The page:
Day 28… stay at home.
Jira is a great tool to have for issues management. In fact, replace the word ‘issues’ with ‘work’.
Why I use both Jira and Confluence? From my perspective, here is why:
I can use Jira to record my work. I can use Jira to manage my ‘flow of work’. I can use Jira to accumulate my work into my ‘backlog’ of work; from the backlog, I can prioritize my work… then work on it to completion.
I can use Confluence to record almost anything about my work, my thoughts, artifacts about my work, blog about it, etc. Think of it like a website with a blog!
Both Jira and Confluence are under one company — Atlassian, an Australian company. https://www.atlassian.com/
As such, having both products under one company, these two products work together as one and like a charm. Atlassian made it so simple to make these two products work together, seamlessly. Example, I can have a Jira report shown on my Confluence page… and it gets its value, live and refreshed automatically from Jira. Another example: I can highlight a potential work item mentioned on my confluence page and out if it, I can create a record of work in Jira.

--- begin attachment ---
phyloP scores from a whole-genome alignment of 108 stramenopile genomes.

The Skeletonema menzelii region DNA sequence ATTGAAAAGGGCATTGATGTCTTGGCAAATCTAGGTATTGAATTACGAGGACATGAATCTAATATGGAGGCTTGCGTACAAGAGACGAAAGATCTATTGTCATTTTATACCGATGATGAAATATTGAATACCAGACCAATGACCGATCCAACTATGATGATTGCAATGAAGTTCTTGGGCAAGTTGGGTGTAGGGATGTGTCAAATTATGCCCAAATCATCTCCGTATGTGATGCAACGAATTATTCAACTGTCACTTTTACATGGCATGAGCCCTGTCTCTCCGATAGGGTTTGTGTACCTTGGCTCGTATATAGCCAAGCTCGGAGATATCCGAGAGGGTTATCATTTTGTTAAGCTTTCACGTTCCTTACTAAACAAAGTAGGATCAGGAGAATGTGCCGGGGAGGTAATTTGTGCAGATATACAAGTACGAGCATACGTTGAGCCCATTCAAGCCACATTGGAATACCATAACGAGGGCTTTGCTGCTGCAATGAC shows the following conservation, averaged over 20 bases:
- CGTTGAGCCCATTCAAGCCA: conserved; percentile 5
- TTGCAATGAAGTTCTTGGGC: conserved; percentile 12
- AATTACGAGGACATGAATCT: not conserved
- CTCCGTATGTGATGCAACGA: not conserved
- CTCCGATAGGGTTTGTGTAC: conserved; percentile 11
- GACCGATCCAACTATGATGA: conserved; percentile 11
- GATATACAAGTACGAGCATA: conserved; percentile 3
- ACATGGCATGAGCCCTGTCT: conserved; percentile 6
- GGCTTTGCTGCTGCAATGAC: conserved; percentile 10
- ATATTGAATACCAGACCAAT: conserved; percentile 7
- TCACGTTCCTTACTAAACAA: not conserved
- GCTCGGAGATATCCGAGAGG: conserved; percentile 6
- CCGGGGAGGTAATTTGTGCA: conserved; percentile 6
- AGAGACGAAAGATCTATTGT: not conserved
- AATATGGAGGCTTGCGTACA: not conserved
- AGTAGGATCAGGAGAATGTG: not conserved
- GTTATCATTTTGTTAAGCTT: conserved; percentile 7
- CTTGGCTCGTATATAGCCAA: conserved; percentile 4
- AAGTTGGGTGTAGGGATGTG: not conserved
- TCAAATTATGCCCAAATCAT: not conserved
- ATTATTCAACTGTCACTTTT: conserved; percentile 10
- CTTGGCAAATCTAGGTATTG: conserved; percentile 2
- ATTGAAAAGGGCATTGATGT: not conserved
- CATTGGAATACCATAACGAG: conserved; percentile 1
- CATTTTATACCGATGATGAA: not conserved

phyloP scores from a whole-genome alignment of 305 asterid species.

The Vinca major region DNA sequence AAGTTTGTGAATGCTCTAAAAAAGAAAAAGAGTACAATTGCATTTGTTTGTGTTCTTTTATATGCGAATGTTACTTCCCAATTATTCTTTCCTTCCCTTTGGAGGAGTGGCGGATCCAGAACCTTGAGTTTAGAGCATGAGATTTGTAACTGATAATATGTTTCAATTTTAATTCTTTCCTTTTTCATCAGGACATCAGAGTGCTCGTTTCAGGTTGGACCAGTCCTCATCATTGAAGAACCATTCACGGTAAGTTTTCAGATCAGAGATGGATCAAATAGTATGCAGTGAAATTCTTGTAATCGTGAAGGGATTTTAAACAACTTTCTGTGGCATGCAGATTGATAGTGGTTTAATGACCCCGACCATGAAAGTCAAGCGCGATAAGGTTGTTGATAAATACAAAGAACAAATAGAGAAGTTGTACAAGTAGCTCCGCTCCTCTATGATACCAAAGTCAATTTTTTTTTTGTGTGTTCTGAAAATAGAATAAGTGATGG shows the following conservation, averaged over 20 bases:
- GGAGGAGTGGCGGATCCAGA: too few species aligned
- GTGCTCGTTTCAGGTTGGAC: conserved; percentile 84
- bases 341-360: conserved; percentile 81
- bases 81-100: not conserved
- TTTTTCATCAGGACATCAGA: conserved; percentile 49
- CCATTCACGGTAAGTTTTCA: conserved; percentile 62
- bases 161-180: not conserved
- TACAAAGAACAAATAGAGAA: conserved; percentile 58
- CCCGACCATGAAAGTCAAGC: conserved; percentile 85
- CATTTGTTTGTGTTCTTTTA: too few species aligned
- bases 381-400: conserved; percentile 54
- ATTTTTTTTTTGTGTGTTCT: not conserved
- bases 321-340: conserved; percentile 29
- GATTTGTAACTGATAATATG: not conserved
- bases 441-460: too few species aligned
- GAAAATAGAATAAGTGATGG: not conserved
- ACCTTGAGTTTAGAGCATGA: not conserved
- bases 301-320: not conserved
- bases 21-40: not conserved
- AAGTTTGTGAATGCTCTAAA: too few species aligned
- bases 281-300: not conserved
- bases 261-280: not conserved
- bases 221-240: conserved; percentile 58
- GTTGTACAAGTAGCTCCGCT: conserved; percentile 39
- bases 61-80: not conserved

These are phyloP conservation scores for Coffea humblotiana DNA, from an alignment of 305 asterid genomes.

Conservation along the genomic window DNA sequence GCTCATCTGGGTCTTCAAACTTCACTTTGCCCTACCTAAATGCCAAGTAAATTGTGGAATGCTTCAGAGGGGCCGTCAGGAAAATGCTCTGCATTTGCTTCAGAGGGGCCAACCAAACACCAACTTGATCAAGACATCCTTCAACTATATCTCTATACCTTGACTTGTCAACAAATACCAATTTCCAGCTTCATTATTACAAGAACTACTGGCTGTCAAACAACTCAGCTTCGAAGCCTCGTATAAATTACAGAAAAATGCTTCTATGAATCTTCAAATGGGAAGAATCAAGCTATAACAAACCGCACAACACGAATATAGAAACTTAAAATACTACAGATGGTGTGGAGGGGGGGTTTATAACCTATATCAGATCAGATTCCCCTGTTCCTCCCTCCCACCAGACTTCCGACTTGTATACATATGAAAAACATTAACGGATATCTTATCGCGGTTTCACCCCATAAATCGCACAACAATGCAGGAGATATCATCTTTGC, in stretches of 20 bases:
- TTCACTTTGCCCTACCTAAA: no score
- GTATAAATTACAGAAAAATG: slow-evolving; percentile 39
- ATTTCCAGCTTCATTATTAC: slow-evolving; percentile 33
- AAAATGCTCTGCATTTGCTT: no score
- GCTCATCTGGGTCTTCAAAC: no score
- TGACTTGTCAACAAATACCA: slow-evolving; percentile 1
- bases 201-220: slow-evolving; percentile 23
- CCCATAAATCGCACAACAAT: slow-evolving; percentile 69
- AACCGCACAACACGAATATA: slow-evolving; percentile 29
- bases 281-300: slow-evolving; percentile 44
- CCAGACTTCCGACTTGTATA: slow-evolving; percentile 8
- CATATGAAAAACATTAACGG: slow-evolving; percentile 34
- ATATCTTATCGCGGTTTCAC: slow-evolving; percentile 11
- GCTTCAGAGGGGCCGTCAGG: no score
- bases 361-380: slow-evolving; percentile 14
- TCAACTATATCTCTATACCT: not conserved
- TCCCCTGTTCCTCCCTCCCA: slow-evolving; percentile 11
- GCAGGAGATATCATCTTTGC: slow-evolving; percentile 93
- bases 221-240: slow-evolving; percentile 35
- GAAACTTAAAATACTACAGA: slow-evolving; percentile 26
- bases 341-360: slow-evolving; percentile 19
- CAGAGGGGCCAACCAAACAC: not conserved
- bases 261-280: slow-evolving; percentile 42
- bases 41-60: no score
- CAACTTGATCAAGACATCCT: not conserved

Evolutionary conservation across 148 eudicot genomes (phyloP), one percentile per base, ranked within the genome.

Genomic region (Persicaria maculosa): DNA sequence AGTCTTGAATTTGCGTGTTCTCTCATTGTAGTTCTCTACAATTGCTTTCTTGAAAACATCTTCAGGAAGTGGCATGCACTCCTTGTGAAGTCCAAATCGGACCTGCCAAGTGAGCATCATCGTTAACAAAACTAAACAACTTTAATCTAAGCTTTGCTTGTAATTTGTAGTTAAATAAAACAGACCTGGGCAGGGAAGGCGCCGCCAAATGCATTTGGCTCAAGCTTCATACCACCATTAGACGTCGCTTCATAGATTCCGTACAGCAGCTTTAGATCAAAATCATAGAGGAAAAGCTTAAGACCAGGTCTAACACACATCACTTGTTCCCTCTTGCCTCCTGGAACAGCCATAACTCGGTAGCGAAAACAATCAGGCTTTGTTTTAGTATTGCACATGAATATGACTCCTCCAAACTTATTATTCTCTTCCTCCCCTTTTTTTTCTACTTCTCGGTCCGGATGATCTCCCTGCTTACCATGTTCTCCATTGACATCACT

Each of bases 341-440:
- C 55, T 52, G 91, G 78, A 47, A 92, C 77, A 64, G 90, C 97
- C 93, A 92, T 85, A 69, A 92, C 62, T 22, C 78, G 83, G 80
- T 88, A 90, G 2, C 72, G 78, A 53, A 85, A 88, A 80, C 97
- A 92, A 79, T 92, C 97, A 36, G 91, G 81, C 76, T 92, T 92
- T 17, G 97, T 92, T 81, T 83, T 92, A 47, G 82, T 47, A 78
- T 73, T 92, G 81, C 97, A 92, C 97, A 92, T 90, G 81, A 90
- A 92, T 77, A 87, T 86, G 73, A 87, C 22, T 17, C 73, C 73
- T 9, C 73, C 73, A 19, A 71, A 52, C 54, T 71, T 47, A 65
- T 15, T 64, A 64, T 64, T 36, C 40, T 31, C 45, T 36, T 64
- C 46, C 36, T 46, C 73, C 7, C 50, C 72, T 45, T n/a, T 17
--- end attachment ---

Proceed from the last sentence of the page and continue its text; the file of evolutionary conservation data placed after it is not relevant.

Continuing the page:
Jira is a flat database — no concept of ‘relational database’. Meaning, I can ‘link’ — albeit manually — related work with ease without the restrictions put forth by hierarchies like those found in relational databases. Jira has a great set of reporting tools too… all of which could be powered by Jira’s own query language (the Jira Query Language). Confluence is basically a tool to build ‘websites’. Put a database and a website together working as one, complementary to each other, is very powerful for managing work; and great for communicating and coordinating work amongst self-organizing people (i.e. an Agile team) or teams of self-organizing people (i.e. team of Agile teams).
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